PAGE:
Referring to FIG. 5 the inside surface of the probe section 50 defines a substantially vertical aspiration path 58 and the inside surface of the mixing section 40 defines a mixing chamber 46 that is communicable with the vertical aspiration path 58 through the inside space 66 of the curved section 60.
Referring to FIG. 4 the pumping device 34 provides aspiration suction within the probe section 50, the curved section 60 and the mixing section 40, as desired, to aspirate fluid inside the probe 50. The pumping device 34 also provides a pressure force at the mixing section 40, the curved section 60 and the probe section 50 when it is desired to dispense fluid from inlet/outlet opening 56 of the probe 50 or move fluid toward the opening 56.
In carrying out the method of the present invention, the pump 34, the probe 50, the curved section 60 and the mixing section 40 are filled with a known fluorocarbon oil 70 (FIG. 5), which serves as a hydraulic fluid and a line conditioner. The hydraulic fluid 70 fills the sections 50, 60 and 40 as schematically shown in FIG. 5.
Referring to FIG. 6 the probe 50 aspirates a predetermined amount of air 74 to separate the column of oil 70 from a forthcoming aspiration of the test sample 18.
Referring to FIG. 7, the probe 50 aspirates a predetermined volume of test sample 18 from the container 16 such as approximately 1 to 99 microliters. It should be noted that the probe 50 can be selectively positioned in a known manner by the probe support 12 to enter the respective containers from which the desired aspirations are to be made.
Referring to FIG. 8 the probe 50 aspirates a relatively small air segment or air bubble 76 approximately 0.25 to 1 microliters, for example, which urges the previously aspirated test sample 18 inside the probe tip. The air bubble 76 also prevents premature mixing, prevents loss of test sample during probe motion after the test sample is aspirated, prevents loss of test sample into the diluent while the probe is in the diluent vessel 20 (FIG. 4) and thus prevents test sample contamination of diluent in the diluent vessel 20.
Referring to FIG. 9 the probe 50 then aspirates diluent 22 from the container 20, which diluent 22 will eventually be mixed with the previously aspirated test sample 18. If the total desired volume of sample and diluent is 100 microliters the amount of diluent aspirated will be based on the amount of test sample aspirated.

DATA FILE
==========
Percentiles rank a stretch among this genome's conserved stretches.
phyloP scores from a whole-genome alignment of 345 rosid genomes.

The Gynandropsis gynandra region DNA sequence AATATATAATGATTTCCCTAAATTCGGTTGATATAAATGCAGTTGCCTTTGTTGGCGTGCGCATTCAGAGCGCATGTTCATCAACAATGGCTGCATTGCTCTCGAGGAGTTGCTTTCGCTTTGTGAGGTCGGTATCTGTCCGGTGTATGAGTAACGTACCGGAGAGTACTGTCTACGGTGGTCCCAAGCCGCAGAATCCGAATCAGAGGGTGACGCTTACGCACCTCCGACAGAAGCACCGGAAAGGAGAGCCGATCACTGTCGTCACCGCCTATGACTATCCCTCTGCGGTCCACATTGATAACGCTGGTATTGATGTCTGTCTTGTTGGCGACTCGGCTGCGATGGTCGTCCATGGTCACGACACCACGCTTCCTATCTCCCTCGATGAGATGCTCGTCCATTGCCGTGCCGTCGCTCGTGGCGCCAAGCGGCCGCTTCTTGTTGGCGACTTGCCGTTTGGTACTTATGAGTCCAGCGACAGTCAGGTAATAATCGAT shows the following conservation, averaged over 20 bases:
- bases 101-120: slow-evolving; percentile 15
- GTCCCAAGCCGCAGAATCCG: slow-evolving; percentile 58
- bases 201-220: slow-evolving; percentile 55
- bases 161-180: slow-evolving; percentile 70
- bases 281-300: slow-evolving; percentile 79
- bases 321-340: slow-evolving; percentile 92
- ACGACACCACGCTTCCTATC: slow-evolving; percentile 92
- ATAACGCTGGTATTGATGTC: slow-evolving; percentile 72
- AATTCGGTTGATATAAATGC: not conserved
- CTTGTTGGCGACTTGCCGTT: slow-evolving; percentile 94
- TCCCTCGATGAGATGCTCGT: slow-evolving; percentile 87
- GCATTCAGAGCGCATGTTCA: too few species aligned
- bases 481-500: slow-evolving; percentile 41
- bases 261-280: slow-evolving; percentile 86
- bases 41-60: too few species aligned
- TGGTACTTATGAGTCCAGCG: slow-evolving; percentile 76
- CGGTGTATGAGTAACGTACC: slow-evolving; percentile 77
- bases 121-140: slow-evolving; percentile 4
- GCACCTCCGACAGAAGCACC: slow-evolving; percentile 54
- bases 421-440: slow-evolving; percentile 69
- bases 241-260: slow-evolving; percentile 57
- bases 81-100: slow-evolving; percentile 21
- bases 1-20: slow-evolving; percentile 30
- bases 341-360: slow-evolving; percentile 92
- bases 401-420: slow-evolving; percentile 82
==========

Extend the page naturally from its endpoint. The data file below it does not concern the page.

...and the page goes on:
Referring to FIG. 10 the probe 50 then aspirates a sufficient amount of trailing air 78 to draw the test sample 18, the air bubble 76 and the diluent 22 into the mixing chamber 46 of the mixing section 40. The air bubble 76 which was located between the test sample 18 and the diluent 22 can thus separate from the test sample 18 and the diluent 22 because of the downward angle of the mixing chamber 40 and the larger diameter of the mixing chamber 40 than that of the probe 50.
Although not shown, it should be noted that a coating of hydraulic fluid 70 remains on the interior wall surface of the entire hydraulic line 30 including the probe 50, the curved section 60 and the mixing chamber 40 during all stages of the aspiration and mixing process.
Once the air bubble 76 separates from the test sample 18 and the diluent 22, it can migrate to the highest point of the mixing chamber 46 as schematically indicated in FIG. 10. The air bubble 76 can then unite with the trailing air 78 that fills the probe 50, the transition section 60 and an upstream end portion of the mixing chamber 40.
Referring to FIGS. 4, 11 and 12 the pump 34 moves the now combined test sample 18 and the diluent 22 back and forth in the mixing chamber 40 approximately 2 to 20 times by alternate application of pressure and vacuum forces on the fluid in the mixing chamber 40. Preferably the stroke length for the back and forth movement of the combined test sample 18 and the diluent 22 is at least 2 times the length of the test sample 18 and the diluent 22 in the mixing section 40.